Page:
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Montauk Musings

Robert McKinley curates a shoppable bungalow in Montauk
Planning to join the herds of New Yorkers that'll head "out east" this summer. You might want to opt out of the standard sharehouse and book a stay at this thoughtful-designed beach bungalow instead. Located at the end of Long Island's South Fork, beyond the pricey Hamptons, this Montauk residence was just recently renovated and outfitted by celebrated interior design firm Studio Robert McKinley, to serve as both a weekend getaway and integrated showhome. The light, lime-washed white-wall, four-bedroom, ranch-style home features a carefully curated selection of furnishings, fixtures, finishes, and accessories that are all for purchase. The overall scheme reflects McKinley's sensibility while also paying homage to the locale's coastline and evoking the aesthetics of renowned seaside resorts in Europe. This Montauk home can be rented as of today. Read the full story on our interiors and design site, aninteriormag.com.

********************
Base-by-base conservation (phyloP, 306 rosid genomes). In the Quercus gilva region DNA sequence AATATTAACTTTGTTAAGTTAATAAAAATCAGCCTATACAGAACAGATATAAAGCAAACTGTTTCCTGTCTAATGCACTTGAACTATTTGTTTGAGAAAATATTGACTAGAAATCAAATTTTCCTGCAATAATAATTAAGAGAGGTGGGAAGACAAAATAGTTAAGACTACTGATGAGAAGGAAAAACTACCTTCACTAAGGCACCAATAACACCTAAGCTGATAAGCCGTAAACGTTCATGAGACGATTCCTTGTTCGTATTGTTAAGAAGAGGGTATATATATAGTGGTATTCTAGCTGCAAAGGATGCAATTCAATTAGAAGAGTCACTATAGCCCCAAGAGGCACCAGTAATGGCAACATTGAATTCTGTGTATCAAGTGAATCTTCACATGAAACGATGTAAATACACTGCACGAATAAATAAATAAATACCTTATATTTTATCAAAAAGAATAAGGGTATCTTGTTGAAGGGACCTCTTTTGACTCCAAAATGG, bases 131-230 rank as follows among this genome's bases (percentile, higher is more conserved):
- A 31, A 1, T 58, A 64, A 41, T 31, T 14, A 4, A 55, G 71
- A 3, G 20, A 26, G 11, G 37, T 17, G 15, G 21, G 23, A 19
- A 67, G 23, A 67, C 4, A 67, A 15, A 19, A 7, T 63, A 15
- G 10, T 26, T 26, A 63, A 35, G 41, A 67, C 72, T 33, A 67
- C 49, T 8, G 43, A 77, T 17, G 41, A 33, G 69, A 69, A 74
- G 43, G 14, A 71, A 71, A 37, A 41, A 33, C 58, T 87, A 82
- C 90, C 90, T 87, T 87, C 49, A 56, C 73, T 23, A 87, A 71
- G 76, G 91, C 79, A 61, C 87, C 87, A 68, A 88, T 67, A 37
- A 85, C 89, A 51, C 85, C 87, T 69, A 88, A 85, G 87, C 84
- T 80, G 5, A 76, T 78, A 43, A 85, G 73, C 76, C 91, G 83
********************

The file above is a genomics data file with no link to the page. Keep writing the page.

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The Bigger Picture

Mapping Community unveils how public buildings get built in NYC